Stereographs were the latter day virtual reality, an inventive means to immerse the viewer into another place and time. Two photographs are exposed simultaneously but from slightly different perspectives. When the final print is viewed through a stereoscope a depth of field is introduced that brings the photograph more to life.
In 2018 I digitally re-imagined many dozens of American Civil War scenes using an animation process that essentially reveals that same depth of field but on more common 2D screens. In doing so, the need for specific viewing equipment is eliminated and the immersive nature of the stereoscope is maintained.
The results can be visually arresting and offer a new sense of relatability that is ordinarily eliminated with a flat, two dimensional photograph. This year I have been fortunate to work on a series of stereographic images taken at Ellis Island. They were made available by the University of California at Riverside’s California Museum of Photography Director of Collections Leigh Gleason, PhD. A part of the Keystone-Mast Collection, these are undated scenes of mostly nameless people that document their immediate experiences upon arrival in the United States in the very early 20th century.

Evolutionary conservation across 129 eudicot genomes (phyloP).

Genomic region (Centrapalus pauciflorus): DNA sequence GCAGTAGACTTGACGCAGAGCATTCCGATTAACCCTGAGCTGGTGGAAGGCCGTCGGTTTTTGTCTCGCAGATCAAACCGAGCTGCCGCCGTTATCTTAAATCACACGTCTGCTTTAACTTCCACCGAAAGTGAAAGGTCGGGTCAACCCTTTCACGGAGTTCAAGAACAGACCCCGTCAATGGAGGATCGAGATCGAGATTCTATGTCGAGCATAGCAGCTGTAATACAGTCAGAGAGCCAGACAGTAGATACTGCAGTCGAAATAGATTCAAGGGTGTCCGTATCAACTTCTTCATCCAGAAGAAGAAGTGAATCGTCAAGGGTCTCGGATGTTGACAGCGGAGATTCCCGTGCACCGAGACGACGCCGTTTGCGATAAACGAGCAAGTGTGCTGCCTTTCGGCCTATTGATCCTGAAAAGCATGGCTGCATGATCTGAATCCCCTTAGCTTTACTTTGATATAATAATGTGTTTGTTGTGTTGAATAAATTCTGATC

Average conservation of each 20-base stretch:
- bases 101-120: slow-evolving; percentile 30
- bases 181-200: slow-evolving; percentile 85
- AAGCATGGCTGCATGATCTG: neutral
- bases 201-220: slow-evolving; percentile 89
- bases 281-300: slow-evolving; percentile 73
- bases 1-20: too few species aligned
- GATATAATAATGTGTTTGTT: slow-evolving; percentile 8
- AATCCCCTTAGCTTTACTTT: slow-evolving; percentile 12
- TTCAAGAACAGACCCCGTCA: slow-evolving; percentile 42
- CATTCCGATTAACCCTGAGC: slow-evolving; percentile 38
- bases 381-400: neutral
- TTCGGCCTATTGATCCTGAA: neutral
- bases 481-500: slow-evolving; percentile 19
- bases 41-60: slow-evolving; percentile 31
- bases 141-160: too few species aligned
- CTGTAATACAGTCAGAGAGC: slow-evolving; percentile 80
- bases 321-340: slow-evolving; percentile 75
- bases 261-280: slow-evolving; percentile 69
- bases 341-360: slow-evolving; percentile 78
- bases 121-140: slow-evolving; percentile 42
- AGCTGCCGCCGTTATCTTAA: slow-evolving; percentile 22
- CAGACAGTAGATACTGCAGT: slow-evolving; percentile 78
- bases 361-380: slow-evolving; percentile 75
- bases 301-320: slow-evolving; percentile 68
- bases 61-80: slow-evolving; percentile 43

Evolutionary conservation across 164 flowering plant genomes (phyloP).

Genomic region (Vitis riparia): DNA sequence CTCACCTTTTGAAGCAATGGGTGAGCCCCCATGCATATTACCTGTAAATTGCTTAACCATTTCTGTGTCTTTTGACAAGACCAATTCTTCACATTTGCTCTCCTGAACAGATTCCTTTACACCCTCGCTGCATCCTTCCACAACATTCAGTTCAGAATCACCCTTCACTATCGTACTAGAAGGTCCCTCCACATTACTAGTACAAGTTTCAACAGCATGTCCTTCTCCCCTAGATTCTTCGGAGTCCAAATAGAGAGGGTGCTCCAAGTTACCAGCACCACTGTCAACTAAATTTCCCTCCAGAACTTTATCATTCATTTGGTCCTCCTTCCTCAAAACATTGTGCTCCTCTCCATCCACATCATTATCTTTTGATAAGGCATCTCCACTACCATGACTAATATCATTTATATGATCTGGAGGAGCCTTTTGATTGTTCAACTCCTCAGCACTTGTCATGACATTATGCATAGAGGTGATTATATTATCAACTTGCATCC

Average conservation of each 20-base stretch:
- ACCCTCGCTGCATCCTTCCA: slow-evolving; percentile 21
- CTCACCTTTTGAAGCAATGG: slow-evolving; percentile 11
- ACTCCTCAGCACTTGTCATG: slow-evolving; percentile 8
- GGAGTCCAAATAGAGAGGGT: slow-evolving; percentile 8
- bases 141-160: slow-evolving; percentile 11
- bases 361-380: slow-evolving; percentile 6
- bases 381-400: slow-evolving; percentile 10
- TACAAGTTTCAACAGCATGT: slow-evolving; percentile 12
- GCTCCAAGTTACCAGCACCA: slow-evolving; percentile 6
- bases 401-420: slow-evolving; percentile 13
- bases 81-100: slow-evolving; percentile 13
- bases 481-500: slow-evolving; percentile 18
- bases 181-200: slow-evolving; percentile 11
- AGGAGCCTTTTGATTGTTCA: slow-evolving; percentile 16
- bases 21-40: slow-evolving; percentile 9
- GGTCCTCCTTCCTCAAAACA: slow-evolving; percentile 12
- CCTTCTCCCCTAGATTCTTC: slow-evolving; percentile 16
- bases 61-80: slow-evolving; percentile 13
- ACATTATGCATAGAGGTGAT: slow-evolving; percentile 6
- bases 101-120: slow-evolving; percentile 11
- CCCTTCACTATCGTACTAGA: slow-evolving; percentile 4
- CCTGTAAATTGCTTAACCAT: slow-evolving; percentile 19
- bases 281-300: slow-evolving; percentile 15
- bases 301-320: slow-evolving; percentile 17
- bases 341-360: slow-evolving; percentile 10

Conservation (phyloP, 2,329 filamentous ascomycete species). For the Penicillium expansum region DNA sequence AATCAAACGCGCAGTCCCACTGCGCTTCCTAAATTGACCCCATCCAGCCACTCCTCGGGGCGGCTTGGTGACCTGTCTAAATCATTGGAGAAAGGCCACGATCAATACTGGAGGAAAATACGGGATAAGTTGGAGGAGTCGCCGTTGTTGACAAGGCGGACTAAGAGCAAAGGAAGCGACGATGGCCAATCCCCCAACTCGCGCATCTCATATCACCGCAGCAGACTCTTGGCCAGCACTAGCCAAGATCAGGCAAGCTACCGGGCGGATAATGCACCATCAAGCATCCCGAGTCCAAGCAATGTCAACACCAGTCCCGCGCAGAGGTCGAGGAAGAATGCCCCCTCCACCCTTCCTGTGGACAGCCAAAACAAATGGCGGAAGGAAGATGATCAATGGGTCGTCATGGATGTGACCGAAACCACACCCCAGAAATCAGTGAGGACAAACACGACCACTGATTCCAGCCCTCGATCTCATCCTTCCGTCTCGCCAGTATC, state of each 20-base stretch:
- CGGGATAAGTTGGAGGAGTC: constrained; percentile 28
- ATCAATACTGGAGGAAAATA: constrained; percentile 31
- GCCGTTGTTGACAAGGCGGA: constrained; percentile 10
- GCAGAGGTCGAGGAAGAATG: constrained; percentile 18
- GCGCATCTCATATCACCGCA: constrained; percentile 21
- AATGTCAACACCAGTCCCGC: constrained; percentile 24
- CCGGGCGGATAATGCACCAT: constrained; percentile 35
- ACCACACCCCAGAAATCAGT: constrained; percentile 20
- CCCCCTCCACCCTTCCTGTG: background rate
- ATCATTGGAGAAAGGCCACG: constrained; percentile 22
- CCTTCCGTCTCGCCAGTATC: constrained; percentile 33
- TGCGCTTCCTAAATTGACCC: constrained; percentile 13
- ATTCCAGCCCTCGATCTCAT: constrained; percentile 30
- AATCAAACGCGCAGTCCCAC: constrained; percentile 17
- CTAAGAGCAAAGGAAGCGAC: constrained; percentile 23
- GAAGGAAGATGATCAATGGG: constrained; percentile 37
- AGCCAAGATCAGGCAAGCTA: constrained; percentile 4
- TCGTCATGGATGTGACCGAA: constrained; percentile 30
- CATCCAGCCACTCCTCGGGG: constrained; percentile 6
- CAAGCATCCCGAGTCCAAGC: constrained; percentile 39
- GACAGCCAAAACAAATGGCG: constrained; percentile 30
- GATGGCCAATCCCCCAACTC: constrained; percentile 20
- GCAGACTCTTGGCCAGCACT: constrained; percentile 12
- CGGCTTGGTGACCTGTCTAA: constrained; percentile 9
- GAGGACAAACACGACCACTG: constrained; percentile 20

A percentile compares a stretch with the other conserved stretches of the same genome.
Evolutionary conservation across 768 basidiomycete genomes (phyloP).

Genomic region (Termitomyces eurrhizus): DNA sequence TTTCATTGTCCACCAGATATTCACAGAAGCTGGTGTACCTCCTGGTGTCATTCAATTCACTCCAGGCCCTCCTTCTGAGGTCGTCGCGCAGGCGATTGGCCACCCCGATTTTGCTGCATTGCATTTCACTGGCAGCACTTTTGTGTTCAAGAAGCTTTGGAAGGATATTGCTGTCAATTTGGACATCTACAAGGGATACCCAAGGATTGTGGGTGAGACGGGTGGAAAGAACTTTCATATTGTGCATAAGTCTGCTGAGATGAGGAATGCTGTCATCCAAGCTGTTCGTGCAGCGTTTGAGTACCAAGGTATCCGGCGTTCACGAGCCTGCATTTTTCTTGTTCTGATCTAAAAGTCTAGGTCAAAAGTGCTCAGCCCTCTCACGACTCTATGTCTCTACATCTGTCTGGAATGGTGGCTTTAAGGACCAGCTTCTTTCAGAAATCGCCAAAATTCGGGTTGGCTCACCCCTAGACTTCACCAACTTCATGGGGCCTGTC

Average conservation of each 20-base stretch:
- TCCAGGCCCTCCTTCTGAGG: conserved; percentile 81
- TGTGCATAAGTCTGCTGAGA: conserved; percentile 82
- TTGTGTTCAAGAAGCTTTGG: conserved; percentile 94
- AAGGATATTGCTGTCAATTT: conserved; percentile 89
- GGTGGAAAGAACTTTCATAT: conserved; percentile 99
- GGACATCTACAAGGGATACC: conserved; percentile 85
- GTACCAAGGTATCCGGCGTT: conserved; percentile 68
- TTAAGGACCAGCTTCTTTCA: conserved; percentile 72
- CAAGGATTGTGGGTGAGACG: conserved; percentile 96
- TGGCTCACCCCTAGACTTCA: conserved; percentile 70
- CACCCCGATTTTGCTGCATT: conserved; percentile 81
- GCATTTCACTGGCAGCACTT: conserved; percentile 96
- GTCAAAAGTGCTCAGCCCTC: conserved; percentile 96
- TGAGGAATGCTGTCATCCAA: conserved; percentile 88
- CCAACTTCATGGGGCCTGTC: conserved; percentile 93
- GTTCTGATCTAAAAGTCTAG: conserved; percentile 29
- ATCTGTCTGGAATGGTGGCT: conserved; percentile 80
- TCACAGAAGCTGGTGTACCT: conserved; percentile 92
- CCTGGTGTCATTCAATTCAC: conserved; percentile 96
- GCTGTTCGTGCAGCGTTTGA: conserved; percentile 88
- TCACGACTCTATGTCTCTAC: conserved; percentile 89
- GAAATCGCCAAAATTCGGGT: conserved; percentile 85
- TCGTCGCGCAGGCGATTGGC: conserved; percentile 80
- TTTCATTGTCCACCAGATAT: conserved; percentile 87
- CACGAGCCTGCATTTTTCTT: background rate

Animating the stereographs themselves is not straight forward, as many dozens of frames have to be created in order to reveal the depth of field. This is a process of alignment, contrast correction and patience. The ending file sizes are very large, so the animation files are converted to a video format that is compatible on smartphones, tablets and desktops.
The videos serve as somewhat short visual documentary evidence, complete with environmental effects not found in tradition photos. They are immersive and educational.
Here is a short video that uses the same animation process, this time with Civil War photos, to deliver a narrative.
Matt Loughrey lives with his family near Castlebar on the west coast of Ireland where he has a home studio. He founded the My Colorful Past project in 2015. The project’s mainstay on the web is on Instagram.
Photo: “Emigrants detained at Ellis Island,” a stereograph from the Keystone-Mast Collection, University of California at Riverside’s UCR California Museum of Photography.